Lab-Grown Meat Raises Debate Over Halal And Kosher Qualities

The American food market saw a huge milestone recently when the U.S. Department of Agriculture (USDA) gave the okay for two companies to sell lab-grown meat. But that announcement is already causing some confusion about the ethics of slaughter-free meat, and its status as halal or kosher. The ability to produce real meat without killing an animal should seem like a win-win across the board, but in the world of food, and meat specifically, nothing is that easy. Both halal and kosher meat aren't just referring to the types of animal you can eat, but the specific ways they need to be killed and prepared. Those rules raise the tough question of whether lab-grown meat is meat at all, and whether they would be subject to the same requirements.

As of right now, neither Upside Foods nor Good Meat, the two companies that received approval from the USDA, have gotten lab-grown meat certified kosher or halal, although both are exploring avenues to sell the new products that way (via CNN Business). Lab-grown meat comes from animal cells, so it is not considered vegetarian by either company, but the fact that no animals need to be killed for the process to work complicates traditional debates around meat consumption. Since lab-grown meat sometimes uses cells taken in biopsies from live animals, it could violate halal rules. However, cells taken from an animal slaughtered properly could make the meat kosher or halal.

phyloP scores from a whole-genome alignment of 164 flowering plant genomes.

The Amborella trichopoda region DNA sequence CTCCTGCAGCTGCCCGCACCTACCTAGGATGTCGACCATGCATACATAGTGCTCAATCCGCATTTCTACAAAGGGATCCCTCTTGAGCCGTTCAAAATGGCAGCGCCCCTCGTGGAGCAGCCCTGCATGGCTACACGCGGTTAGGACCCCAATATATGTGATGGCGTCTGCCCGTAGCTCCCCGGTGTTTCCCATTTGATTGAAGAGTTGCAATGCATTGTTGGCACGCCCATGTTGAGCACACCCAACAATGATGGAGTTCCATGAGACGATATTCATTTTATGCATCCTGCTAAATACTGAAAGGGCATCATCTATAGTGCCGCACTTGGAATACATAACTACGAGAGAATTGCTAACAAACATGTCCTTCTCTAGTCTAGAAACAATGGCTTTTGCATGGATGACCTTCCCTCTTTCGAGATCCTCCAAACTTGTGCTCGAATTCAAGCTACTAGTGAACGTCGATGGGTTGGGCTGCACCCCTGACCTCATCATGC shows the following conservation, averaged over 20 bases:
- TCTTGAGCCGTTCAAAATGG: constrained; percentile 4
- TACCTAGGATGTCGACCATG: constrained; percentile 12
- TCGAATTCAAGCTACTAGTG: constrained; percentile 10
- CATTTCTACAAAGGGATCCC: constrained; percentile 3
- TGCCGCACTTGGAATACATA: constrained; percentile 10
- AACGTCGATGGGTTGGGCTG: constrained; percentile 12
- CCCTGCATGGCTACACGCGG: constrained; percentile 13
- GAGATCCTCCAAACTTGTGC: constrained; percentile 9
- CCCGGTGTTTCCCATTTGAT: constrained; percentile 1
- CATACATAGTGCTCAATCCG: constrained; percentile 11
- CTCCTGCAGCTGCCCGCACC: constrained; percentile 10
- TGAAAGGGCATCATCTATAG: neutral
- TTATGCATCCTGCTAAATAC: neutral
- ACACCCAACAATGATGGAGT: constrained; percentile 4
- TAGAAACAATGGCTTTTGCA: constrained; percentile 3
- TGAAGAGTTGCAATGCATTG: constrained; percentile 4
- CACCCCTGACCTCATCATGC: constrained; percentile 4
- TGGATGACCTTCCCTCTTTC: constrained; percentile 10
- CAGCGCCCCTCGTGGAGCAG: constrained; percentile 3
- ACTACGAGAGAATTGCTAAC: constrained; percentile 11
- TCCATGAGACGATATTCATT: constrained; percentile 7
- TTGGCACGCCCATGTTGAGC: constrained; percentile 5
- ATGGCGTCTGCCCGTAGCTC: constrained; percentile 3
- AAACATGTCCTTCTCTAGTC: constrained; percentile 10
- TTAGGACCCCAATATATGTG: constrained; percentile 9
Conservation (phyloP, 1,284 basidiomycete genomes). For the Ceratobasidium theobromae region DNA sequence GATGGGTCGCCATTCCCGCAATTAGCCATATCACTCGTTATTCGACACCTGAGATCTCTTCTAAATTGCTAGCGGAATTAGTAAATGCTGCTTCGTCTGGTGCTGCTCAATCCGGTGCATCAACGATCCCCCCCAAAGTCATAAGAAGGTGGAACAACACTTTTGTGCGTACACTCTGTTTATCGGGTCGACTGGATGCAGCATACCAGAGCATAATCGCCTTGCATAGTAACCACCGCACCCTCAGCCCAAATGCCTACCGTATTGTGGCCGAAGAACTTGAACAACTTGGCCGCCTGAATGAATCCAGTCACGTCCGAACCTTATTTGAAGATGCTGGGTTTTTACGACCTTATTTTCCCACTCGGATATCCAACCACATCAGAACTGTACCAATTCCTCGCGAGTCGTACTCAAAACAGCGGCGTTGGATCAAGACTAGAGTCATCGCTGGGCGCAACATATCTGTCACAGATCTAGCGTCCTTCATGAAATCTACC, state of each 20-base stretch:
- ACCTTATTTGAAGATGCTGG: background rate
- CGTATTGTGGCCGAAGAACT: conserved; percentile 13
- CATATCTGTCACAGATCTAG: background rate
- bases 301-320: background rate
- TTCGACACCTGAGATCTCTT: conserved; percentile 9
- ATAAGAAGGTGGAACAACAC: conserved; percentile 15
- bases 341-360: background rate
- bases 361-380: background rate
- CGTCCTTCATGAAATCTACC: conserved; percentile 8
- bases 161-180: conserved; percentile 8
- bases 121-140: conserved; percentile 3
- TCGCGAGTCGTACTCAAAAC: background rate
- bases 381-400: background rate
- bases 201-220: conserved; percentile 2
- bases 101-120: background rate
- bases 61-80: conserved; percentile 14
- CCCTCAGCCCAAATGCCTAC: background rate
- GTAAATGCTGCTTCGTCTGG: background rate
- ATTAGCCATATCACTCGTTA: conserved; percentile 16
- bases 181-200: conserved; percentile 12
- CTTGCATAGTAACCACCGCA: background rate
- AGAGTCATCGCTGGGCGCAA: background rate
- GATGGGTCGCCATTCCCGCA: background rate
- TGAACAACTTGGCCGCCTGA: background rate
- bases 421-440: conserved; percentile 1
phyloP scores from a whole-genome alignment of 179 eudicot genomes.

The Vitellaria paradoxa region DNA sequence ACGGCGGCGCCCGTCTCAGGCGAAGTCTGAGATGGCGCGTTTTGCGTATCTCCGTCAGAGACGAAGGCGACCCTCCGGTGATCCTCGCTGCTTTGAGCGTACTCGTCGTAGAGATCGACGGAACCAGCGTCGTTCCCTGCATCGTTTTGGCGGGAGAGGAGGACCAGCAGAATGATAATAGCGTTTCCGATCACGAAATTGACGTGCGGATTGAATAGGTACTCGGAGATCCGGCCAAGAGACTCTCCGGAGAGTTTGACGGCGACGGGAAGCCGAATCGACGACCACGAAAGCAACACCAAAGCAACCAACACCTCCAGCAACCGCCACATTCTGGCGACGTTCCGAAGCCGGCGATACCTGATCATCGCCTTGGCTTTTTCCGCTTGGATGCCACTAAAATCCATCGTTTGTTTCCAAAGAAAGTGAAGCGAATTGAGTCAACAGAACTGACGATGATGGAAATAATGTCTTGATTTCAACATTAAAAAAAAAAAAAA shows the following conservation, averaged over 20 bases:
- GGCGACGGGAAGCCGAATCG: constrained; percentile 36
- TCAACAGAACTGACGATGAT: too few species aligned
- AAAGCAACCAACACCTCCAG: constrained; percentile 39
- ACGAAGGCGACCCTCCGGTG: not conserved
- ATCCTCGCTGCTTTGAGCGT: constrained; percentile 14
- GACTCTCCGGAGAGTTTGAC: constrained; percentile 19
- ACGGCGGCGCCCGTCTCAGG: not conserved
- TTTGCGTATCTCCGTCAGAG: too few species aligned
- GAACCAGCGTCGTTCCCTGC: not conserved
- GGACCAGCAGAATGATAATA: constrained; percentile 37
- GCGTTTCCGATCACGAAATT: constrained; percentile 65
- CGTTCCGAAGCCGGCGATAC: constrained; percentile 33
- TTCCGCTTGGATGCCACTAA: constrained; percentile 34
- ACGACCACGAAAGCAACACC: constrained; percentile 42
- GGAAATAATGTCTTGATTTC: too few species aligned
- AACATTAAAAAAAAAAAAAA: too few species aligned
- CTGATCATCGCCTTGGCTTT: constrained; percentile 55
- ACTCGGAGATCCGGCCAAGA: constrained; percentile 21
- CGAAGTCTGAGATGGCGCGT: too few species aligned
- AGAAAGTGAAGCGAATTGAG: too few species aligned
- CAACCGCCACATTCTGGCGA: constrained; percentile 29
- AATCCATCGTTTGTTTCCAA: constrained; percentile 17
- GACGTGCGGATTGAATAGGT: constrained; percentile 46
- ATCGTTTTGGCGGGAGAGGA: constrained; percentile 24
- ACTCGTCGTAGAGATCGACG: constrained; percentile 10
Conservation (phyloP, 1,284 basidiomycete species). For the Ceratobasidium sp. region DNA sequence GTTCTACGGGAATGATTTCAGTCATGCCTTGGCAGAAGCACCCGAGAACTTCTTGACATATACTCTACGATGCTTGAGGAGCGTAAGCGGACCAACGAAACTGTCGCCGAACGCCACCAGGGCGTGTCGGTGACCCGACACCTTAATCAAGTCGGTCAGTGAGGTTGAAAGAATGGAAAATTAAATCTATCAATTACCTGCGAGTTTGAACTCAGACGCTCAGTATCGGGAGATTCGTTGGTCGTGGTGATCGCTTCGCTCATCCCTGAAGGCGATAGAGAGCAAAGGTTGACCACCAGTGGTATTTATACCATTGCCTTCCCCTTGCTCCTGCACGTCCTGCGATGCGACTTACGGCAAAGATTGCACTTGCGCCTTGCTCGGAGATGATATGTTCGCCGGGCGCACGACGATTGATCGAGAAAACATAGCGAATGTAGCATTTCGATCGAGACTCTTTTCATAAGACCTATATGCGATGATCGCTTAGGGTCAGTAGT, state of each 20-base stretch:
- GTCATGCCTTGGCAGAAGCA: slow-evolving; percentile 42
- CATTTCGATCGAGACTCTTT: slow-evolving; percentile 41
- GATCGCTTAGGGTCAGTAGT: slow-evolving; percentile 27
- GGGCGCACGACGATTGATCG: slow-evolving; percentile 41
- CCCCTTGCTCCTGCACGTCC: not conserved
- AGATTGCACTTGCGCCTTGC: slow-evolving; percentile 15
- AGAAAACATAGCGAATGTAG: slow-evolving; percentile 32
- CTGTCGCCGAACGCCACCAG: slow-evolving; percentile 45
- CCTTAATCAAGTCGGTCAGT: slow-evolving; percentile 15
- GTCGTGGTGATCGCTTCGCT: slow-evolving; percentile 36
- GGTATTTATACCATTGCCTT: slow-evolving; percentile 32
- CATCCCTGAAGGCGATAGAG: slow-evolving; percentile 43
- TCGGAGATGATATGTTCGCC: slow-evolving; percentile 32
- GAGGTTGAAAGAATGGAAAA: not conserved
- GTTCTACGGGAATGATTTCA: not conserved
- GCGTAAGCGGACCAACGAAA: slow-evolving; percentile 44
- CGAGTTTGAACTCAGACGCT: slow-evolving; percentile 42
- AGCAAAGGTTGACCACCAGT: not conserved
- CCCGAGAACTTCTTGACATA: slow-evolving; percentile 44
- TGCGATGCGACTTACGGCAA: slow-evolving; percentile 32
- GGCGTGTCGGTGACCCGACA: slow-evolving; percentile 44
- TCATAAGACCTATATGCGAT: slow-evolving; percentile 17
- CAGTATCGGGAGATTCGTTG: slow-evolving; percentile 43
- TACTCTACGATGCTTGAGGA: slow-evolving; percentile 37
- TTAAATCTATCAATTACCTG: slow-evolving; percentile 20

Religious scholars and leaders disagree on lab-grown meat

The lab-grown meat industry seemingly got a break on some of these fraught religious questions earlier this year, when Israel's head rabbi, David Lau, ruled that cultivated meat was not only kosher but in the same category as vegetable products, via TIME, thus possibly exempting it from many kosher rules. However, other Jewish scholars have disagreed with his ruling, citing the same fact the cells are taken from live animals that some halal scholars have, and also saying the cells would need to be from a kosher slaughter animal. This would also rule out any lab-grown pork from kosher certification, no matter how it was obtained, and make it forbidden to consume with milk products like cheese.

Further adding to the difficulty is the fact that lab-grown meat looks and tastes so much like the real thing. Even certain actions that are technically allowed under Jewish law could be considered wrong if it looks to witnesses like you are breaking the rules. It's for that reason that even though some may consider lab-grown meat "completely pareve," like fish and fruit, thus making it okay to consume with dairy, eating a lab-grown cheeseburger that is indistinguishable from a normal beef burger could be considered non-kosher. If there is at least one thing that's clear from this debate, it's that it could be a while before anyone gets a definitive take on whether lab-grown meat is kosher or halal.